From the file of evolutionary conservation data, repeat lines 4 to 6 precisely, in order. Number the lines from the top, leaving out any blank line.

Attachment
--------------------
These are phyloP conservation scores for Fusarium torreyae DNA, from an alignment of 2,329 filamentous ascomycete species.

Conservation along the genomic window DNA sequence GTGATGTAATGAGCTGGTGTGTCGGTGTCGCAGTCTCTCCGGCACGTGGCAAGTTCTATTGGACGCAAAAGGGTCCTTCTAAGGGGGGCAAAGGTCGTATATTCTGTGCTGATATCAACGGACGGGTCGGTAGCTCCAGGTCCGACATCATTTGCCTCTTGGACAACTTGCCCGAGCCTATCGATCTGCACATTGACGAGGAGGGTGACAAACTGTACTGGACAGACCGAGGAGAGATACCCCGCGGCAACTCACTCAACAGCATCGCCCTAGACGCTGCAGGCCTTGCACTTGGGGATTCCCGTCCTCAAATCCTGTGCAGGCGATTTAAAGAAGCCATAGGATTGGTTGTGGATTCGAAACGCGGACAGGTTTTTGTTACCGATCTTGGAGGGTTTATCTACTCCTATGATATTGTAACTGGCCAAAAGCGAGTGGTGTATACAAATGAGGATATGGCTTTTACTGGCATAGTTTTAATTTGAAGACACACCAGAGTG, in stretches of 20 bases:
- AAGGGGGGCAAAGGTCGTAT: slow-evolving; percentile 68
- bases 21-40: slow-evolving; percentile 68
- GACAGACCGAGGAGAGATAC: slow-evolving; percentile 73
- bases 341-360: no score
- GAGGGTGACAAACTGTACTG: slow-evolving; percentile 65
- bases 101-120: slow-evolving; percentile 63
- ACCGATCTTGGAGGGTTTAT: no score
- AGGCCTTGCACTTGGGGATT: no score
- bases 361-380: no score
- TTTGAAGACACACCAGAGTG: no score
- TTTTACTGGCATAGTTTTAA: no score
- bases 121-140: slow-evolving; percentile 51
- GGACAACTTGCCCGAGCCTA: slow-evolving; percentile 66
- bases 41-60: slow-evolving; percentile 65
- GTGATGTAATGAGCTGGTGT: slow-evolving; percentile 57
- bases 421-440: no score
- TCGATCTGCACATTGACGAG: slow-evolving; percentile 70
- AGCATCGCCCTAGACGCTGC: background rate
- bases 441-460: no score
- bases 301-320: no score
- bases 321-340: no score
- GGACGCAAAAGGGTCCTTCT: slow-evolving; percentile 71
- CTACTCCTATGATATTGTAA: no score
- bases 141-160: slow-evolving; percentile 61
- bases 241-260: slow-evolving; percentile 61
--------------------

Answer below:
- bases 21-40: slow-evolving; percentile 68
- GACAGACCGAGGAGAGATAC: slow-evolving; percentile 73
- bases 341-360: no score